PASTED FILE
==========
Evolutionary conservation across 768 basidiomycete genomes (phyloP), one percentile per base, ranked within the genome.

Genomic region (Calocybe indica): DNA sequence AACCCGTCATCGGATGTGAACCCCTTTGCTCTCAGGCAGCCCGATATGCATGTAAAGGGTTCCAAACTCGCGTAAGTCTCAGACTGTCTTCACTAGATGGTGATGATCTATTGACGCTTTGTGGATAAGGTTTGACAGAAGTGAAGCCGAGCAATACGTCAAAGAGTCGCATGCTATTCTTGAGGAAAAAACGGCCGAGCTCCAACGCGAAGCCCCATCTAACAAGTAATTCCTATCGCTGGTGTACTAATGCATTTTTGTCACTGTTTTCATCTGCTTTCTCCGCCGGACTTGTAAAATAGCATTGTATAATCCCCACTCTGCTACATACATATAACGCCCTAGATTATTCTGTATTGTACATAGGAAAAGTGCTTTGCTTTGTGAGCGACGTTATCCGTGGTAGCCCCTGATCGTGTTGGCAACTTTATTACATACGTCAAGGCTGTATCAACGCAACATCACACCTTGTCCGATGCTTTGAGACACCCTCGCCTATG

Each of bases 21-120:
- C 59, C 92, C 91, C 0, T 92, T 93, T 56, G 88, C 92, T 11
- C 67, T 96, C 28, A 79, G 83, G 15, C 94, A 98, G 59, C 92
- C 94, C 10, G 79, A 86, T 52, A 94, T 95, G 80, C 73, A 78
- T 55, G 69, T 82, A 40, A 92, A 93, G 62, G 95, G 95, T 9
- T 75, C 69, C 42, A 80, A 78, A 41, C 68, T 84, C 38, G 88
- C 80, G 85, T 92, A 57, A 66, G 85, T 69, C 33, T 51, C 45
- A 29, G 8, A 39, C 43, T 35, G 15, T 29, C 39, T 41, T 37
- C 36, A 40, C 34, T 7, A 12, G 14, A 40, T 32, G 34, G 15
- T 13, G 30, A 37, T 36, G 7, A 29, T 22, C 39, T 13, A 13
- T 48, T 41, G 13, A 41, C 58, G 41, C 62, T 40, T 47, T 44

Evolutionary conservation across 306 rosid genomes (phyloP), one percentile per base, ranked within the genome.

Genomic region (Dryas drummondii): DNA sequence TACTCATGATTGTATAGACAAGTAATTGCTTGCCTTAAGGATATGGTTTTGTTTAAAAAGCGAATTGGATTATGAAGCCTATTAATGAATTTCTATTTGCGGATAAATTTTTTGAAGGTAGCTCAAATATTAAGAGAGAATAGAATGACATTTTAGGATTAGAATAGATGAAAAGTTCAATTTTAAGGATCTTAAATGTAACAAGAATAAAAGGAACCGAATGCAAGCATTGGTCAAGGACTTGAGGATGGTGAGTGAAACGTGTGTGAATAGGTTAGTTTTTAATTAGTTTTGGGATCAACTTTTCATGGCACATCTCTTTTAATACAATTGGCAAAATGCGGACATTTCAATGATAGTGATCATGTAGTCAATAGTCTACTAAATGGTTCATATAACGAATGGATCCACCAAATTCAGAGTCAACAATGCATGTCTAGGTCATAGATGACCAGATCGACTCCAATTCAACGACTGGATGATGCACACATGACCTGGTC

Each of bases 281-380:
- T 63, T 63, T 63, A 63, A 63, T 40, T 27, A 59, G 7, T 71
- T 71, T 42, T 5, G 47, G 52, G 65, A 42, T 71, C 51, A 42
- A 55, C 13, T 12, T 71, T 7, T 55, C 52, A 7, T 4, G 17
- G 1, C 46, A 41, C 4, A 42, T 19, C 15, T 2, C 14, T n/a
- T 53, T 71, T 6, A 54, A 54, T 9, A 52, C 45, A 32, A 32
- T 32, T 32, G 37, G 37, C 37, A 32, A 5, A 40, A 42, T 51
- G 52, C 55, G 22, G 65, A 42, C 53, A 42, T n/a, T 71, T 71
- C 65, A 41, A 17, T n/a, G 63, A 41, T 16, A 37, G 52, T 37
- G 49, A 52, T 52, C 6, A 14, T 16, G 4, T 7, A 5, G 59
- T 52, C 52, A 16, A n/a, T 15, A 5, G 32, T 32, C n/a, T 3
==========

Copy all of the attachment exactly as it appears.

Evolutionary conservation across 768 basidiomycete genomes (phyloP), one percentile per base, ranked within the genome.

Genomic region (Calocybe indica): DNA sequence AACCCGTCATCGGATGTGAACCCCTTTGCTCTCAGGCAGCCCGATATGCATGTAAAGGGTTCCAAACTCGCGTAAGTCTCAGACTGTCTTCACTAGATGGTGATGATCTATTGACGCTTTGTGGATAAGGTTTGACAGAAGTGAAGCCGAGCAATACGTCAAAGAGTCGCATGCTATTCTTGAGGAAAAAACGGCCGAGCTCCAACGCGAAGCCCCATCTAACAAGTAATTCCTATCGCTGGTGTACTAATGCATTTTTGTCACTGTTTTCATCTGCTTTCTCCGCCGGACTTGTAAAATAGCATTGTATAATCCCCACTCTGCTACATACATATAACGCCCTAGATTATTCTGTATTGTACATAGGAAAAGTGCTTTGCTTTGTGAGCGACGTTATCCGTGGTAGCCCCTGATCGTGTTGGCAACTTTATTACATACGTCAAGGCTGTATCAACGCAACATCACACCTTGTCCGATGCTTTGAGACACCCTCGCCTATG

Each of bases 21-120:
- C 59, C 92, C 91, C 0, T 92, T 93, T 56, G 88, C 92, T 11
- C 67, T 96, C 28, A 79, G 83, G 15, C 94, A 98, G 59, C 92
- C 94, C 10, G 79, A 86, T 52, A 94, T 95, G 80, C 73, A 78
- T 55, G 69, T 82, A 40, A 92, A 93, G 62, G 95, G 95, T 9
- T 75, C 69, C 42, A 80, A 78, A 41, C 68, T 84, C 38, G 88
- C 80, G 85, T 92, A 57, A 66, G 85, T 69, C 33, T 51, C 45
- A 29, G 8, A 39, C 43, T 35, G 15, T 29, C 39, T 41, T 37
- C 36, A 40, C 34, T 7, A 12, G 14, A 40, T 32, G 34, G 15
- T 13, G 30, A 37, T 36, G 7, A 29, T 22, C 39, T 13, A 13
- T 48, T 41, G 13, A 41, C 58, G 41, C 62, T 40, T 47, T 44

Evolutionary conservation across 306 rosid genomes (phyloP), one percentile per base, ranked within the genome.

Genomic region (Dryas drummondii): DNA sequence TACTCATGATTGTATAGACAAGTAATTGCTTGCCTTAAGGATATGGTTTTGTTTAAAAAGCGAATTGGATTATGAAGCCTATTAATGAATTTCTATTTGCGGATAAATTTTTTGAAGGTAGCTCAAATATTAAGAGAGAATAGAATGACATTTTAGGATTAGAATAGATGAAAAGTTCAATTTTAAGGATCTTAAATGTAACAAGAATAAAAGGAACCGAATGCAAGCATTGGTCAAGGACTTGAGGATGGTGAGTGAAACGTGTGTGAATAGGTTAGTTTTTAATTAGTTTTGGGATCAACTTTTCATGGCACATCTCTTTTAATACAATTGGCAAAATGCGGACATTTCAATGATAGTGATCATGTAGTCAATAGTCTACTAAATGGTTCATATAACGAATGGATCCACCAAATTCAGAGTCAACAATGCATGTCTAGGTCATAGATGACCAGATCGACTCCAATTCAACGACTGGATGATGCACACATGACCTGGTC

Each of bases 281-380:
- T 63, T 63, T 63, A 63, A 63, T 40, T 27, A 59, G 7, T 71
- T 71, T 42, T 5, G 47, G 52, G 65, A 42, T 71, C 51, A 42
- A 55, C 13, T 12, T 71, T 7, T 55, C 52, A 7, T 4, G 17
- G 1, C 46, A 41, C 4, A 42, T 19, C 15, T 2, C 14, T n/a
- T 53, T 71, T 6, A 54, A 54, T 9, A 52, C 45, A 32, A 32
- T 32, T 32, G 37, G 37, C 37, A 32, A 5, A 40, A 42, T 51
- G 52, C 55, G 22, G 65, A 42, C 53, A 42, T n/a, T 71, T 71
- C 65, A 41, A 17, T n/a, G 63, A 41, T 16, A 37, G 52, T 37
- G 49, A 52, T 52, C 6, A 14, T 16, G 4, T 7, A 5, G 59
- T 52, C 52, A 16, A n/a, T 15, A 5, G 32, T 32, C n/a, T 3